Let me first say that I am not a fan of minimalist running for the majority of my patients. Having said that, “just don’t do it” is not an acceptable directive to runners who are going to run in minimalist shoes in spite of what I recommend. Due to this, I have reluctantly learned to evaluate minimalist running shoes. Not surprisingly, the best way to do this utilizes some of the same principles I use when evaluating non-minimalist styles.
First and foremost, does the shoe match the runner’s foot type? Unfortunately, most minimalist shoes only come in medium widths and none are available in narrow widths. This excludes up to 50 percent of the runners who need a narrow or wide width running shoe. Second, does the shoe make the runner’s stride, shock absorption and/or pathology better or, at the very least, not worse?
Armed with the answers to these simple questions, my colleague Samantha Gibson, Bsc(Hon) and I have evaluated over 50 models of minimalist running shoes on hundreds of runners with differing biomechanics, pathologies and foot types. Based on this, we have created a minimalist shoe list to give to patients to use as a guide and educational tool. It’s not a perfect list but at least these shoes have our preliminary seal of approval, which is important, given the constraints we are forced to deal with when recommending minimalist shoes.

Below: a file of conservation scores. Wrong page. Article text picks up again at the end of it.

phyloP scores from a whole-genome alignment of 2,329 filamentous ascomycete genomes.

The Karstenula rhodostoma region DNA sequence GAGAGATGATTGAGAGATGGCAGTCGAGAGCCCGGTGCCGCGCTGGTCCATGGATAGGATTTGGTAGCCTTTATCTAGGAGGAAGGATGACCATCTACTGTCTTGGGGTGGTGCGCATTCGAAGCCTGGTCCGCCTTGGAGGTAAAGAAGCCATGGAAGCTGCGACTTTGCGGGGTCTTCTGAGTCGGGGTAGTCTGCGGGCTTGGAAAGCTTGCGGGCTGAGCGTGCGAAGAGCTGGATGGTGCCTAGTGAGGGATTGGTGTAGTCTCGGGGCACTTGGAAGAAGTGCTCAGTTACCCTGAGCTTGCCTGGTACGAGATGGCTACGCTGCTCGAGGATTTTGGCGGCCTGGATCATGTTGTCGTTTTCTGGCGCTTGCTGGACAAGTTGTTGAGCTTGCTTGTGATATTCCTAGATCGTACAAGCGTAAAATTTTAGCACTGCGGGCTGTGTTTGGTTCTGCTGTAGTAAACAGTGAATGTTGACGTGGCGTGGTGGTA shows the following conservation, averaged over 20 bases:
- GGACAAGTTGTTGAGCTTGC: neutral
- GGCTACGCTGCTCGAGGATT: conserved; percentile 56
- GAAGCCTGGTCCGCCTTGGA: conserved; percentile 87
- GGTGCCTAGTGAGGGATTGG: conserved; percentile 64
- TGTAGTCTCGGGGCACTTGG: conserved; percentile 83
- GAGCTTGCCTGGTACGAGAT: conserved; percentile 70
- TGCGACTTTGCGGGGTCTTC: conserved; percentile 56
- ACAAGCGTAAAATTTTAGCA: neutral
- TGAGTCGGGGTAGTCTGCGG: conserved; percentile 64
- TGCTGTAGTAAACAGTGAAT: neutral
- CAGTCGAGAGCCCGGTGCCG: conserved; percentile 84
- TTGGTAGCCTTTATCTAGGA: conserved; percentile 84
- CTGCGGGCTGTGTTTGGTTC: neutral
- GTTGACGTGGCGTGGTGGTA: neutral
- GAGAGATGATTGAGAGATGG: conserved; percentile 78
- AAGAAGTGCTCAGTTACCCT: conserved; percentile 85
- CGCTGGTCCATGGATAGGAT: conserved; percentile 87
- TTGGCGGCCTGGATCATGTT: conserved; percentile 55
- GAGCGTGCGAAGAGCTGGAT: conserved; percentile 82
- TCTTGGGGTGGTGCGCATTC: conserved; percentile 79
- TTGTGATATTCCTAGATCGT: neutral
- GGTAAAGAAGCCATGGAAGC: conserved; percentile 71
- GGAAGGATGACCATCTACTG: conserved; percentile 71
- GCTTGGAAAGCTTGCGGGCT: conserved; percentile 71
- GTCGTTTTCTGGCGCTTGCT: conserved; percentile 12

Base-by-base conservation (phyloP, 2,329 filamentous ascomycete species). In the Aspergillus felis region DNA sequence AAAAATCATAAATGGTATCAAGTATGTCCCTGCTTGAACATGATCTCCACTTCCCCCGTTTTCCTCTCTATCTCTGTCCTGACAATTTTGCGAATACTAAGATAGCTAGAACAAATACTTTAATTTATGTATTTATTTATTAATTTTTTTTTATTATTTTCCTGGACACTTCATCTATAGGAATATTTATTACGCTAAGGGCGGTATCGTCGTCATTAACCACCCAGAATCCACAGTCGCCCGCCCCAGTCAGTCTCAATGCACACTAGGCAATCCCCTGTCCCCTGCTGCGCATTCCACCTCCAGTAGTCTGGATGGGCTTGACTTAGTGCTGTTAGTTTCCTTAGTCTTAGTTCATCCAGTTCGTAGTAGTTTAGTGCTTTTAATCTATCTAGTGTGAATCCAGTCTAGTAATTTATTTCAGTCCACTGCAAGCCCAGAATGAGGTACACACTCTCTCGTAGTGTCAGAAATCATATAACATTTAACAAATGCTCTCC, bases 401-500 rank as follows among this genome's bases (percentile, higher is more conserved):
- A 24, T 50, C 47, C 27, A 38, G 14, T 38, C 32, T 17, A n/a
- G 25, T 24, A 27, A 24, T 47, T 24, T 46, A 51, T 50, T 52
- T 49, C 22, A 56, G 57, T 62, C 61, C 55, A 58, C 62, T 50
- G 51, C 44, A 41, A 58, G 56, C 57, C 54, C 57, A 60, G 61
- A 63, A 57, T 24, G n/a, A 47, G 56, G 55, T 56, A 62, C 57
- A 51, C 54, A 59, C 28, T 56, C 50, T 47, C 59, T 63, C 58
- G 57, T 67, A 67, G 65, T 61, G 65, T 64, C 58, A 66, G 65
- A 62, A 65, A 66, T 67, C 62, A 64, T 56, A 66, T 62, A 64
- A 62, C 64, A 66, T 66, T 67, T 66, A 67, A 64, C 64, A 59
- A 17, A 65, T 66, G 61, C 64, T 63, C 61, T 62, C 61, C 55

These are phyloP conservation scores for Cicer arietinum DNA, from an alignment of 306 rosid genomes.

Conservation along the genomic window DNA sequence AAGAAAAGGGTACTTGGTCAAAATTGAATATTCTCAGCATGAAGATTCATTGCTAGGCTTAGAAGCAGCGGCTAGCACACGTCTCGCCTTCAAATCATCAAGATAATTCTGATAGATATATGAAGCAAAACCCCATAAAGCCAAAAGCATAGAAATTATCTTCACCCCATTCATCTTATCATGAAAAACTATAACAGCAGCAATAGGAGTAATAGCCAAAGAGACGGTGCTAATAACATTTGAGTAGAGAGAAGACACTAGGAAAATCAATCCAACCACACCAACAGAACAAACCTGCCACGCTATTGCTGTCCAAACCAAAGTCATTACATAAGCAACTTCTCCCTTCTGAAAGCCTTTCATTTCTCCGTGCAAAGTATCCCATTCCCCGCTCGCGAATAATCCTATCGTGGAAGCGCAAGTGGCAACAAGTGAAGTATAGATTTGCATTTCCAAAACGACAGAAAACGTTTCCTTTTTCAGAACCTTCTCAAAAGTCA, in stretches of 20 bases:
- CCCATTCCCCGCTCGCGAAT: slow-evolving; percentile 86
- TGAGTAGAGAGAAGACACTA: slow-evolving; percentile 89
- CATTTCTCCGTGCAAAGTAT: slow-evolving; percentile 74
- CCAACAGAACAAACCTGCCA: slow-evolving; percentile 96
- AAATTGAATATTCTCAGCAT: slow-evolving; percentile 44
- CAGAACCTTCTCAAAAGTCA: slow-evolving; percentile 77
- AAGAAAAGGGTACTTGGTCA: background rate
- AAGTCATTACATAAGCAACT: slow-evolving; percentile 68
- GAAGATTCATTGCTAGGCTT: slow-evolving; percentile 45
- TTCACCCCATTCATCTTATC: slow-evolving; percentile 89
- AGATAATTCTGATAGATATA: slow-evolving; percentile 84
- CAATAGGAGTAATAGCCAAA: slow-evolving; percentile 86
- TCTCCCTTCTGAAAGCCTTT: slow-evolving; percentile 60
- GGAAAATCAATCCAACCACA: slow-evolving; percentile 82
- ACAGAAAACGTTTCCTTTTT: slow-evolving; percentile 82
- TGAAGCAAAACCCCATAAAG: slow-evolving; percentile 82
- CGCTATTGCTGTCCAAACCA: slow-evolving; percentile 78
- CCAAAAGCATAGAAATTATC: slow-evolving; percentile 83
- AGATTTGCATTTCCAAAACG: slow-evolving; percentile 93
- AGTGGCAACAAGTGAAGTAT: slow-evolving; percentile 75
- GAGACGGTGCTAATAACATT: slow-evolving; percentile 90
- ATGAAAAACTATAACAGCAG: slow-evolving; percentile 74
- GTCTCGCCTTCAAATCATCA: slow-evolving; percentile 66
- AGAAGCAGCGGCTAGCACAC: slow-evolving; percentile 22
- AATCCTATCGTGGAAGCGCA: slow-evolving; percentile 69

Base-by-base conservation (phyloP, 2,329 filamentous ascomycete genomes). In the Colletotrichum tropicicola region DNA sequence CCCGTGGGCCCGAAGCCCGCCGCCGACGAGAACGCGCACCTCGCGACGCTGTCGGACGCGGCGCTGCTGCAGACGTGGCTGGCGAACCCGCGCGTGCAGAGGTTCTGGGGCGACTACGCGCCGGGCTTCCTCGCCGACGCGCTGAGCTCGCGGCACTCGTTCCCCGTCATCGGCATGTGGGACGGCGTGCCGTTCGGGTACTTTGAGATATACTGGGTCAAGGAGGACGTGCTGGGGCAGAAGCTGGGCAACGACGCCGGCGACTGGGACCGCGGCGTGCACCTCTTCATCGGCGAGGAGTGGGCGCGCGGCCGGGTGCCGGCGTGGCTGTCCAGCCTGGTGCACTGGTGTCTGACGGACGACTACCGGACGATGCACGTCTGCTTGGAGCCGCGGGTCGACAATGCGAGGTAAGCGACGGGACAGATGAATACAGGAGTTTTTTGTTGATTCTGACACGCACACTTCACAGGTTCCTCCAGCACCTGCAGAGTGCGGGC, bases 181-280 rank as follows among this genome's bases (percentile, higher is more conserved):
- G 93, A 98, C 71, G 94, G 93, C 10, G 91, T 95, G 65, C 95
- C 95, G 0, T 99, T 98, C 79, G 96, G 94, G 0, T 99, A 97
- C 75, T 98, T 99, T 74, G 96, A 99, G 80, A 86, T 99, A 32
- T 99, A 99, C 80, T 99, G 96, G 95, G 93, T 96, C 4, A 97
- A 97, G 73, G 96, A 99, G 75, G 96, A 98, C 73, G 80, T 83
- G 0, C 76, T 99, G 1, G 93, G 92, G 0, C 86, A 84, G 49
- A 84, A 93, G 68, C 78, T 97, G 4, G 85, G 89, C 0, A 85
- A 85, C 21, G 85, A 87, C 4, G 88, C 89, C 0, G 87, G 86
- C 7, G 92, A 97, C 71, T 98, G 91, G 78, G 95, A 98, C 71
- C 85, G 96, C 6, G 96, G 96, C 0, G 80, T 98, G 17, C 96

Once a minimalist shoe has been selected, I will evaluate the patient running barefoot, running in the minimalist shoe and running in an appropriately structured shoe. Based on this analysis, I will recommend whether someone is a candidate to wear minimalist running shoes or not.
Additional blog posts on barefoot and minimalist running are as follows and provide more of my thoughts about minimalist running: